Reform advocates say the dissidents simply fear losing control over the state education system and the income it provides, despite the need to reform a system that eats up more of the budget and produces worse results than virtually any other in the world’s largest economies.
The 20,000-member group walked out more than a month ago, turning hundreds of thousands of children out of class. Then it launched an increasingly disruptive string of protests.
The overtly anti-labor tone of the article aside, this taps into several main issues. On the one hand, just because there is “little evidence” that the government is using the reform to move towards privatization, that does not mean such a move is rendered impossible down the road; that the teachers are mobilizing to try to ensure that doesn’t take place at some future moment is understandable. On the other hand, the system for hiring teachers as it currently operates is also open to plenty of cases of corruption and abuse. And of course, the issue of teachers’ pensions in Mexico’s poorer areas taps into broader socio-economic problems: that the benefits and pay for teachers in rural areas is much higher than other employment opportunities is a harsh reminder of the impoverished conditions and exploitation of workers that continues in Mexico’s countryside; and that that pay is used to keep a lot of families fed and supplied with goods makes the pensions issue not just a teachers’ issue, but a social issue for non-teachers as well in these areas.
Ultimately, it wouldn’t be surprising if Peña Nieto uses the strength of the federal government to crack down on the teachers. The arrest of Gordillo is already increasingly looking like an early warning shot across the bow of the teachers’ unions, making clear Peña Nieto’s efforts to curb their power. And in the face of the state police apparatus, teachers are relatively outmatched in power. And that is not automatically a good thing for, if there are real problems with education in Mexico today, eliminating the power of unions and allowing the government to unilaterally control and dictate the terms of education is equally problematic. Things could work out, but quite honestly, right now, there does not seem to be a real encouraging exit one way or the other to the political struggle between the President and the teachers.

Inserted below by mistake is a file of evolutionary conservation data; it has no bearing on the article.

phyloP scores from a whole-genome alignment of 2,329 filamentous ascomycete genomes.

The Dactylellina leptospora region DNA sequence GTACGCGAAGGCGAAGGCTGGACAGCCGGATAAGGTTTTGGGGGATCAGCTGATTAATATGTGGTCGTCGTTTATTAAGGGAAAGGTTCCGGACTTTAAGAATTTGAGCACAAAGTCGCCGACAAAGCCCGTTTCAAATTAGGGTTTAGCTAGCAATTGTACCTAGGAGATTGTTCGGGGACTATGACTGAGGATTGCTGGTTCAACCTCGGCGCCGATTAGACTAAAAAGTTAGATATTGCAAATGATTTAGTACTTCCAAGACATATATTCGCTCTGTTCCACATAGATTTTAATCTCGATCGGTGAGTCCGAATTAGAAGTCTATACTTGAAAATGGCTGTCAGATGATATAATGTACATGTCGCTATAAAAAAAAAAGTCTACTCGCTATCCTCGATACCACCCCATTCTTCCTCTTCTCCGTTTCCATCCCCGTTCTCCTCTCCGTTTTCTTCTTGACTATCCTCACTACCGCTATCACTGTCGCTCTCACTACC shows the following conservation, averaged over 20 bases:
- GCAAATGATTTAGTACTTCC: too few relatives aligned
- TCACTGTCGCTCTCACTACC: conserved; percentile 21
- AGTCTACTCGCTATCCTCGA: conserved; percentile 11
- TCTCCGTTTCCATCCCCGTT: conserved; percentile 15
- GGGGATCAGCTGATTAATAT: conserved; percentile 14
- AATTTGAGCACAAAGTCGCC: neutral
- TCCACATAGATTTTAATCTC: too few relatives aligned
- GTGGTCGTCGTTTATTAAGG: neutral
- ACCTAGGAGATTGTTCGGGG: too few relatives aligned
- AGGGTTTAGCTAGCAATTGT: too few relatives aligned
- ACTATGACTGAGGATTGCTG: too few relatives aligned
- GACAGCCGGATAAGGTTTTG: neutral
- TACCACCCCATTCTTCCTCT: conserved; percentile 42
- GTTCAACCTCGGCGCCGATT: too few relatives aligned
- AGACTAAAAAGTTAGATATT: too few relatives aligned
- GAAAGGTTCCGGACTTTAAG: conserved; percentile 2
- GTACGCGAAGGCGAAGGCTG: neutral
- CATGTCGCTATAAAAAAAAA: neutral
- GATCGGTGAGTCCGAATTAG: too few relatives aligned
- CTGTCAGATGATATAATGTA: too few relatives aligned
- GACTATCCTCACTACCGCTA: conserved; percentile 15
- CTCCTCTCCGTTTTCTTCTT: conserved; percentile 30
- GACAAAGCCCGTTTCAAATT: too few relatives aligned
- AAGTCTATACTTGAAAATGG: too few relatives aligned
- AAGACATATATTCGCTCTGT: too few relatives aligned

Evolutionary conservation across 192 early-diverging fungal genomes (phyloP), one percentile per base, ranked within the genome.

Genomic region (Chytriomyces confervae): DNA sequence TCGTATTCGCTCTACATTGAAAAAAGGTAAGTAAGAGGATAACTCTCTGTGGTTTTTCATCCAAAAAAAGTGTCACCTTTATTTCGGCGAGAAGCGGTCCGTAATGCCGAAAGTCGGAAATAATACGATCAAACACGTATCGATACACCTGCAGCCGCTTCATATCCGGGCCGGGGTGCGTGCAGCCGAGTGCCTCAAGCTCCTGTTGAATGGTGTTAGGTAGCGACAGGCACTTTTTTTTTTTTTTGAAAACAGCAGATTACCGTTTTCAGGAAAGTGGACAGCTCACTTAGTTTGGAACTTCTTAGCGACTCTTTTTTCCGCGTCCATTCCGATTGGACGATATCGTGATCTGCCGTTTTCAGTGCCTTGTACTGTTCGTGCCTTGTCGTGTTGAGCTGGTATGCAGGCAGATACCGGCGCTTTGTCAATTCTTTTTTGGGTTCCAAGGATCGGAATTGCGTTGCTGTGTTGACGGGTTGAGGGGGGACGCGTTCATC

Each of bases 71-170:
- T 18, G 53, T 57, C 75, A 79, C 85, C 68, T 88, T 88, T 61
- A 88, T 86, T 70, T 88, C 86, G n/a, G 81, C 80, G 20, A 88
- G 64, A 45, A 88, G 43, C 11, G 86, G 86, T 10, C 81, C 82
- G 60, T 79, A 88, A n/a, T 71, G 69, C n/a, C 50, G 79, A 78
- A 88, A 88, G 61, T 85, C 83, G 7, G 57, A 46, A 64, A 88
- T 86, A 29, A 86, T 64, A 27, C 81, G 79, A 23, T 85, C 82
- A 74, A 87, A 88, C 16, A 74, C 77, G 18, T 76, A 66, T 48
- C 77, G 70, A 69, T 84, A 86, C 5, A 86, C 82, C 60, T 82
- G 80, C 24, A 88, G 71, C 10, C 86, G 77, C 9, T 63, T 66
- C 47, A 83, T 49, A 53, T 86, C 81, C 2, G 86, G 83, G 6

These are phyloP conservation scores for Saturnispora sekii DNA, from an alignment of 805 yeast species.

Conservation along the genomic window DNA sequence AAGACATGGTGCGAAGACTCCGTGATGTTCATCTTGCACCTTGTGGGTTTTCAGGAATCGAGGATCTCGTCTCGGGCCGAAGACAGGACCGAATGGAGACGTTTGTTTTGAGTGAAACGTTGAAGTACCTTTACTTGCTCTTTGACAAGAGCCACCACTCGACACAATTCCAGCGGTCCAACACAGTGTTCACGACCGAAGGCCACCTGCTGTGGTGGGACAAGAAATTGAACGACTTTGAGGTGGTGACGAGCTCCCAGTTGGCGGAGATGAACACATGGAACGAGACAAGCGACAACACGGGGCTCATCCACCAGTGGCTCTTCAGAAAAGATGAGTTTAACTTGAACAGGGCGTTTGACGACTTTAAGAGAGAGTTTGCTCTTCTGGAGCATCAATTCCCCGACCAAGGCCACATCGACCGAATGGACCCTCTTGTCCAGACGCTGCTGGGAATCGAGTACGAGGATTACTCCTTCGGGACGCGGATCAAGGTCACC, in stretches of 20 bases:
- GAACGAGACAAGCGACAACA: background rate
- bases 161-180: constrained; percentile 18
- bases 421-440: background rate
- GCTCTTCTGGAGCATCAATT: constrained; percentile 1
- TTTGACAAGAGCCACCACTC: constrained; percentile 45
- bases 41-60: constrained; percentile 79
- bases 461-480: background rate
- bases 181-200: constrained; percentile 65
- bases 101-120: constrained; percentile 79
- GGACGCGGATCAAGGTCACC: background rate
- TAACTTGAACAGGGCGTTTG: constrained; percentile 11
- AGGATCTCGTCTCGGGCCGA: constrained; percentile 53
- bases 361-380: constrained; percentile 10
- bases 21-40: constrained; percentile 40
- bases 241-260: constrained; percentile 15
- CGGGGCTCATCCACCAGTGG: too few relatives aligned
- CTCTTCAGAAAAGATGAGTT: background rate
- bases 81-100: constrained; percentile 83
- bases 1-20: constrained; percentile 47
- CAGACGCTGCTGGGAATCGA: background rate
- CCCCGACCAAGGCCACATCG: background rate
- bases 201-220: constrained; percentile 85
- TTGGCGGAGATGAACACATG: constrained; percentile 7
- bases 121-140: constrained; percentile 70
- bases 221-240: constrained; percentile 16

Apparently, it won’t take so long to see at least one of the consequences of Mexico’s massive educational reform. Just one day after Enrique Peña Nieto signed into law a reform that greatly weakened the teachers union on Monday, yesterday afternoon, the government arrested teachers’ union leader Elba Ester Gordillo for the alleged embezzlement of 2 billion pesos during her 23 years as the head of the teachers’ union (English version here). The reform Peña Nieto signed already had gone after Gordillo’s authority, granting the federal government power to fire and hire teachers, rather than letting Gordillo exercise such power. Apparently, though that was not enough, as the government has now gone directly after the powerful union leader herself.
It’s tough to say what the fallout from this will be right now, but it wouldn’t be terribly surprising to see some pushback from teachers; though opponents have long accused Gordillo of corruption, she also enjoys massive support among her constituents, having been recently reelected to another 6-year term at the head of the union without a single vote against her. The government’s swift action against a popular union leader is a bold move, and one that is not without risks. Though far from definite, it seems far more conceivable today than it did yesterday that the government and teachers could be heading towards a face-off over just how far the new educational reforms should go.
Certainly, some components of the reform will take time to develop and make their impact felt. Clearly, though, the government has wasted little time in attempting to assert its authority over the teachers’ union. How that move will play out remains to be seen.
We’ve discussed the wave of educational reforms (or lack thereof) throughout the Americas here periodically, from Chile to Guatemala, from the Dominican Republic to Brazil. Now Mexico has also officially entered the fray, as yesterday President Enrique Peña Nieto signed a major educational overhaul into effect. Among other things, the reform weakens Mexico’s teachers unions, expands federal oversight of the educational system, and seeks to improve completion rates among middle school students. Although Peña Nieto insisted the reforms will improve Mexico’s educational system, some critics charge that the new bill will lead to increasing privatization of education in the country. There are definitely some potential negatives in the reform, but it will all depend on how the government acts and implements the reform going forward. It’s hard to argue against improving the quality of education, but the devil is always in the details; it will definitely be worth watching what the specifics of Peña Nieto’s vague platitudes about the reform will be going forward.